(Shounen oiyasuku gaku narigatashi;
“For a youth to age is easy, and to become a scholar is hard”)
People should study hard when they’re young, because time is precious and fleeting. When you’re young you feel like you have all the time in the world to get stuff done in, but then you’re old before you know it. Seen from another angle, study is hard, so it’s best to get a good head start on any skill or knowledge set that you really want to master. The original context goes on to suggest that even a little study every day adds up over time – hardly a new concept – which perhaps reduces the bleak sense of “not enough time” that the kotowaza on its own may invoke.
We begin with the noun 少年 (shounen), literally “few years.” The term is most commonly used to refer to boys or young men, but here it refers to young people in a more universal sense. This is followed, with any particles elided, by the verb 老ゆ (oyu), “to age,” in conjunctive form. This allows it to act like a noun, attached to and modified by the adjective 易し (yasushi), “easy.” The adjective is also in conjunctive form, allowing the first clause to connect to the second.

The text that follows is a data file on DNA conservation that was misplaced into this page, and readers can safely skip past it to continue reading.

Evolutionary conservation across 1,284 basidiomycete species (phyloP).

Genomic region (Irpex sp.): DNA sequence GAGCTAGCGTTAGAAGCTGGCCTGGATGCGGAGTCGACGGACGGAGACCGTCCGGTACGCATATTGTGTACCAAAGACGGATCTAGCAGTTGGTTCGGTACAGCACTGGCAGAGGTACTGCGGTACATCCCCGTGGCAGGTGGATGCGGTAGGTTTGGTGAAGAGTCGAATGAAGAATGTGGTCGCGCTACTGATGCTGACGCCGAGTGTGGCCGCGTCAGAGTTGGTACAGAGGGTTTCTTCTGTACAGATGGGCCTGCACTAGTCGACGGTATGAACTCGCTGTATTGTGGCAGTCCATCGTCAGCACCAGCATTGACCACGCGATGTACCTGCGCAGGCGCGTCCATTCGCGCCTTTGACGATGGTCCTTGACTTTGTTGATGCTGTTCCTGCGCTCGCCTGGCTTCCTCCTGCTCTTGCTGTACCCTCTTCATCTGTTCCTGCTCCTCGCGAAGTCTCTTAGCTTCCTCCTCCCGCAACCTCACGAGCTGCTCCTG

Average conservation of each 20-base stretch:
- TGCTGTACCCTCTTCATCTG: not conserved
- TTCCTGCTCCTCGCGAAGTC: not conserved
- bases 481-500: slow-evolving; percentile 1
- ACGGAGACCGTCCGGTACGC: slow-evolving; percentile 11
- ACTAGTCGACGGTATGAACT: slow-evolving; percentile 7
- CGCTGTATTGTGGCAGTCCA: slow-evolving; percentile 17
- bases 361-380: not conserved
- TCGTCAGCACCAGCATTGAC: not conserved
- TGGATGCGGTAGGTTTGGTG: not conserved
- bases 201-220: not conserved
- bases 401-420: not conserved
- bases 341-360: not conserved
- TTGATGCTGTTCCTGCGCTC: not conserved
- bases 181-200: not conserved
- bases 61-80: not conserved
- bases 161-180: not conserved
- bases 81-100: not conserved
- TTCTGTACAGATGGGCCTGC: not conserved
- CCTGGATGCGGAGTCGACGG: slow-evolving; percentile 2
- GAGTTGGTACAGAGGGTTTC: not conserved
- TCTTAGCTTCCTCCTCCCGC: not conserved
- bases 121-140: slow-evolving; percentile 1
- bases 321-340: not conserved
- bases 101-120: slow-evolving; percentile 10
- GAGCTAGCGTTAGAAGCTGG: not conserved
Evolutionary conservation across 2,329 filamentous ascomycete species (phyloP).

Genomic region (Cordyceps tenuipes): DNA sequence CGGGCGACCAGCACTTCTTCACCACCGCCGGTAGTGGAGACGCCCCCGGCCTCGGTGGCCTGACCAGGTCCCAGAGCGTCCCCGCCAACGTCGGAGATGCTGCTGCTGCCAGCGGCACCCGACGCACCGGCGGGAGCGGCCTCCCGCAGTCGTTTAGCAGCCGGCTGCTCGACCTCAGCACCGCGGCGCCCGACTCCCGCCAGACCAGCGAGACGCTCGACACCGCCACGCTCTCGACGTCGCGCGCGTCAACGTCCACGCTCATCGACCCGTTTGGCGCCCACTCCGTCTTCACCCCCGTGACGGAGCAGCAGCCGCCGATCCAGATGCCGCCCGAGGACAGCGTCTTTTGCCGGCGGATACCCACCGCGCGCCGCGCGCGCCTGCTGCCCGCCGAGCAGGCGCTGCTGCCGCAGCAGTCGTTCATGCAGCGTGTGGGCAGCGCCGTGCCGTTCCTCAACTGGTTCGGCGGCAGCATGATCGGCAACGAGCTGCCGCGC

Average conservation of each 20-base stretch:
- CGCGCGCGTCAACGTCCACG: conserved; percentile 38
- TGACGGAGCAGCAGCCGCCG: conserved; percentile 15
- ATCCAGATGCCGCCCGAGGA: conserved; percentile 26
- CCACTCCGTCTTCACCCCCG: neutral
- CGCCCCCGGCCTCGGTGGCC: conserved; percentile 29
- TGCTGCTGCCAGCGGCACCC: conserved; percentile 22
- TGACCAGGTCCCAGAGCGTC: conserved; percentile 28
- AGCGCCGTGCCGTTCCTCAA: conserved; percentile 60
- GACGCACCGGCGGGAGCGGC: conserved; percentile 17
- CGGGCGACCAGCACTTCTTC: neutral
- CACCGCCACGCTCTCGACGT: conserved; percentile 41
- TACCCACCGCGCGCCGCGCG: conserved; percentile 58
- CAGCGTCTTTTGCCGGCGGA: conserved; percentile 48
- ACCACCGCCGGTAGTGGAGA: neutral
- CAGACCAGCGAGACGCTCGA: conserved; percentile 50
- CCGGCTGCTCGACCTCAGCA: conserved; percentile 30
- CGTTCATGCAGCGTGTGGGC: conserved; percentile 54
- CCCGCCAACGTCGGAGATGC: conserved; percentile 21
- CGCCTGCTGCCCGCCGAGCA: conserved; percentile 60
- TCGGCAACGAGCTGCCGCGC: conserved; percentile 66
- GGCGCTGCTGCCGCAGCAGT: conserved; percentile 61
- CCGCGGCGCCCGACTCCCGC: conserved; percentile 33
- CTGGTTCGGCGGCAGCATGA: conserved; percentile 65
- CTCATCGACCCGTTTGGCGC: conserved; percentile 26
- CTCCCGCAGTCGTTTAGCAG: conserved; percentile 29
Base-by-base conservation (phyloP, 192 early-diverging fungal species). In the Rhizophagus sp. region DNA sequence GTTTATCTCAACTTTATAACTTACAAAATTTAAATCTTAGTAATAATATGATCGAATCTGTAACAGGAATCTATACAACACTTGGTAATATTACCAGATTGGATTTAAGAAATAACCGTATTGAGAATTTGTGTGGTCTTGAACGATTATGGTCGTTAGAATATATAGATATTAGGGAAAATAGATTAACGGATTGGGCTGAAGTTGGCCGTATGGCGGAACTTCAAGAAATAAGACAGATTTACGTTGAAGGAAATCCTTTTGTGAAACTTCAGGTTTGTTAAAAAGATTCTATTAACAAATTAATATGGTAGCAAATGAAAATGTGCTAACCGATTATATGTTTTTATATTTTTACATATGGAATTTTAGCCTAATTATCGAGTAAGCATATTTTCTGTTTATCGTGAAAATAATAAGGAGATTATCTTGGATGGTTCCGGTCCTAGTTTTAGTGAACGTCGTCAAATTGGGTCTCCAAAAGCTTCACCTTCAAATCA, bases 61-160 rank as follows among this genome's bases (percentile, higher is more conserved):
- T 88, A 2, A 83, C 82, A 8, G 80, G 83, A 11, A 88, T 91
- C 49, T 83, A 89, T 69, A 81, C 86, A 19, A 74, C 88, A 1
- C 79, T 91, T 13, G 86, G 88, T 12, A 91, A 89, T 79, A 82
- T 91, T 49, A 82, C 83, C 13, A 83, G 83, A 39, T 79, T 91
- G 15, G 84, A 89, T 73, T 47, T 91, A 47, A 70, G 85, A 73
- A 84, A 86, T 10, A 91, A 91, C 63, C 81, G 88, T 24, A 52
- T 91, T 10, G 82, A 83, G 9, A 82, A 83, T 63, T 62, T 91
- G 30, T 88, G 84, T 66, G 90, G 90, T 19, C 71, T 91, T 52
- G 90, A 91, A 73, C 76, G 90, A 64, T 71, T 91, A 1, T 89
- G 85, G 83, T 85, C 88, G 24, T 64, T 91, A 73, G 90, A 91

The second clause begins with the noun 学 (gaku), “learning.” Again this is followed, without particles, by a verb – 成る (naru), “to be” or “to become,” again in conjunctive form and again modified by an adjective – 難し (gatashi), “difficult.” This one is in sentence-final form.
This saying comes to us from the Ŏu chéng (偶成, in Japanese Guusei), a poem by 12th Century CE Confucian philosopher Zhu Xi (朱熹, Shu Ki).
「君、宿題は罰などじゃない。少年老い易く学成り難し、毎日少しずつ勉強するのが自分の成長のためだ」 「それなら、ガクになりたくないなら休んでもいいってこと？」 「生意気！」
(“Kimi, shukudai wa batsu nado ja nai. Shounen oiyasuku gaku narigatashi, mainichi sukoshi zutsu benkyou suru no ga jibun no seichou no tame da.” “Sore nara, gaku ni naritakunai nara yasunde mo ii tte koto?” “Namaiki!”)
[“Kid, homework isn’t a punishment. Life is short and learning is hard, so studying a little every day is for your own sake!” “In that case, if I don’t want to be learned, I can take a break?” “Don’t be fresh!”]